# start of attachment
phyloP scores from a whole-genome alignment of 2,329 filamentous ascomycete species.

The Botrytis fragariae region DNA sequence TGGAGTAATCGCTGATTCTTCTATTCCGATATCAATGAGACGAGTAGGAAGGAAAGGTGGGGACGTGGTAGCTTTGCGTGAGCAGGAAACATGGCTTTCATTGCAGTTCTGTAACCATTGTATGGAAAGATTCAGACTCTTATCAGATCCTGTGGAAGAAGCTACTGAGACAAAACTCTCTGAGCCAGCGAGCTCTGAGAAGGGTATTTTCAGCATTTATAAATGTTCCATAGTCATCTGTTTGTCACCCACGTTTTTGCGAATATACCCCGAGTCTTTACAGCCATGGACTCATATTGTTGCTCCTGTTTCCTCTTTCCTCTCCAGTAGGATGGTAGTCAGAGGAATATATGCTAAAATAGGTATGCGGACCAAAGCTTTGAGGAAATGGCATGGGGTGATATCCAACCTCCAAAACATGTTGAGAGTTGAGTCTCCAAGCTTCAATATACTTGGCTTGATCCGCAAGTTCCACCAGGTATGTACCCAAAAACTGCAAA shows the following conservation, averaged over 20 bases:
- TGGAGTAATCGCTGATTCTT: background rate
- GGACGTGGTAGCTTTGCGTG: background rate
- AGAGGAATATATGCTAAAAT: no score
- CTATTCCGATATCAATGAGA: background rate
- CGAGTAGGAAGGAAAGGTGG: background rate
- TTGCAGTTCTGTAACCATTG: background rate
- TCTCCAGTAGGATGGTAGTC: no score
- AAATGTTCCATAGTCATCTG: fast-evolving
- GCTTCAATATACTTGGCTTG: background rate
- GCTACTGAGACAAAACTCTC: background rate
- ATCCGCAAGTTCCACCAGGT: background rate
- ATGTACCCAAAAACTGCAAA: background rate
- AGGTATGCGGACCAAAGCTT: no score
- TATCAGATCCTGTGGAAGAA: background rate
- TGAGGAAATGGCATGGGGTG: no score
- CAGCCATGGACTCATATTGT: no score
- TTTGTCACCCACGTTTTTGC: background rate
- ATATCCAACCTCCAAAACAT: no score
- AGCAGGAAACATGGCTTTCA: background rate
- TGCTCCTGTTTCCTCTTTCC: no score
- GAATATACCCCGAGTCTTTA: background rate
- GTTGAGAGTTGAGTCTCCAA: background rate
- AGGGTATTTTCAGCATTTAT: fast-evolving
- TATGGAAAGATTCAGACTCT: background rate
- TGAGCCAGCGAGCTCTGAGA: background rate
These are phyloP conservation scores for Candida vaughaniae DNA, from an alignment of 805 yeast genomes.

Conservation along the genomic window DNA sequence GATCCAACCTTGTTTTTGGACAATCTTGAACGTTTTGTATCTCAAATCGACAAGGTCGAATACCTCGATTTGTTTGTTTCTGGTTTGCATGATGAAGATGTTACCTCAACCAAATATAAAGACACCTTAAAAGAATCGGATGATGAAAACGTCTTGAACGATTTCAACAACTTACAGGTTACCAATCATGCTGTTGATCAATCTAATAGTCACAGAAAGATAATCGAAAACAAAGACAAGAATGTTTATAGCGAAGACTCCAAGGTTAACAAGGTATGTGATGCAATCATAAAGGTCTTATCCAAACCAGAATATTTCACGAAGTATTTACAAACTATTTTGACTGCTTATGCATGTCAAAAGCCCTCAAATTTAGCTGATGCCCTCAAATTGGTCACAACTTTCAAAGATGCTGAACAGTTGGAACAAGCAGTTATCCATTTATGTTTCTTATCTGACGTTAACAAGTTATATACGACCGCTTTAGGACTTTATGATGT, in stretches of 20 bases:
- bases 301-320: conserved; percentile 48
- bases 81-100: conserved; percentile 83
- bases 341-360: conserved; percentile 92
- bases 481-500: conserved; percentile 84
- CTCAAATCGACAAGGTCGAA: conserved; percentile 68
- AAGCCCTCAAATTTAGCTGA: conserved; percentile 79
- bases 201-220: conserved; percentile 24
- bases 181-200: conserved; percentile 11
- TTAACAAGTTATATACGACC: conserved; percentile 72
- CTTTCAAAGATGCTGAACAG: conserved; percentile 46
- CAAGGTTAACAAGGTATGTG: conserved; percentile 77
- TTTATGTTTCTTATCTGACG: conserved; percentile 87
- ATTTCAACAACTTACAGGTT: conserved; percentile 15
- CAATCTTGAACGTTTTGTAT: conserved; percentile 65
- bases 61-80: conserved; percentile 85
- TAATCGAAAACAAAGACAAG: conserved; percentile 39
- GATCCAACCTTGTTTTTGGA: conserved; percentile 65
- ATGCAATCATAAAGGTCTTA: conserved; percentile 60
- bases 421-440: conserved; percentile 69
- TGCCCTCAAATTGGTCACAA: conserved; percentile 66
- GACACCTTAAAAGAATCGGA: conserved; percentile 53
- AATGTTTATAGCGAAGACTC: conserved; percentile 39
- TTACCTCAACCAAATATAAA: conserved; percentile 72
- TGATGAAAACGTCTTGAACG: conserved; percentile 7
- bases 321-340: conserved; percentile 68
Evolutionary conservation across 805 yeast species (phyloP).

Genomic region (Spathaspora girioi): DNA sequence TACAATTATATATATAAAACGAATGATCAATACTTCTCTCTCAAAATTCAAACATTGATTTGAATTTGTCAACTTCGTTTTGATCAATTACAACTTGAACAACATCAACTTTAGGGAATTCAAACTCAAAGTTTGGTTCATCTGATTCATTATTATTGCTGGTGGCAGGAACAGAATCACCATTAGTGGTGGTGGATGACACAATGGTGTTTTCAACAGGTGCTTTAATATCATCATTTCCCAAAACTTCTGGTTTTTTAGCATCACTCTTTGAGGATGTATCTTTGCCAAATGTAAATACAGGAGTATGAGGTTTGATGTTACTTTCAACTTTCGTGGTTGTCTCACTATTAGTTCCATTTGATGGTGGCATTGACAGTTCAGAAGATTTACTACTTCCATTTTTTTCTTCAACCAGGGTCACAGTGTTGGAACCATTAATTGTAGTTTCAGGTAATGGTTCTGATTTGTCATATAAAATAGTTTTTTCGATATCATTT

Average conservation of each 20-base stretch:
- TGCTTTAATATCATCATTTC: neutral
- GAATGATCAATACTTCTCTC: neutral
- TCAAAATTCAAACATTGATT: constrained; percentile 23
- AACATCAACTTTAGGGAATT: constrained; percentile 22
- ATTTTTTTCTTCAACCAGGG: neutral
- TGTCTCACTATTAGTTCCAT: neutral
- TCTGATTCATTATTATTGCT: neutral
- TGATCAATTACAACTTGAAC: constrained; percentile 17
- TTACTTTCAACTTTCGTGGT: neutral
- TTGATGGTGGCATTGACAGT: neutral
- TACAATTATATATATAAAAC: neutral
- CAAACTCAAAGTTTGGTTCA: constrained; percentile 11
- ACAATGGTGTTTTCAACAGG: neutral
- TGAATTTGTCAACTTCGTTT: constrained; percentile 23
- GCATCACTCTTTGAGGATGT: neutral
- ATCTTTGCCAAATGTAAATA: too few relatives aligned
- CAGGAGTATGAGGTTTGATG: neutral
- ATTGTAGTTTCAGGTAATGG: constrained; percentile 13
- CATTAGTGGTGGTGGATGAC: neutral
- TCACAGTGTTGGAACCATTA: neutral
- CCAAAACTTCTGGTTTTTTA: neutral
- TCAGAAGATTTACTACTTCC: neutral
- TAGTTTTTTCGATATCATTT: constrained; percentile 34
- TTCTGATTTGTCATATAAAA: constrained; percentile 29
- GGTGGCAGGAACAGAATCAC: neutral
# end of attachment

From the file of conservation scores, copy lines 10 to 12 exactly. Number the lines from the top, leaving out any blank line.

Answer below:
- AAATGTTCCATAGTCATCTG: fast-evolving
- GCTTCAATATACTTGGCTTG: background rate
- GCTACTGAGACAAAACTCTC: background rate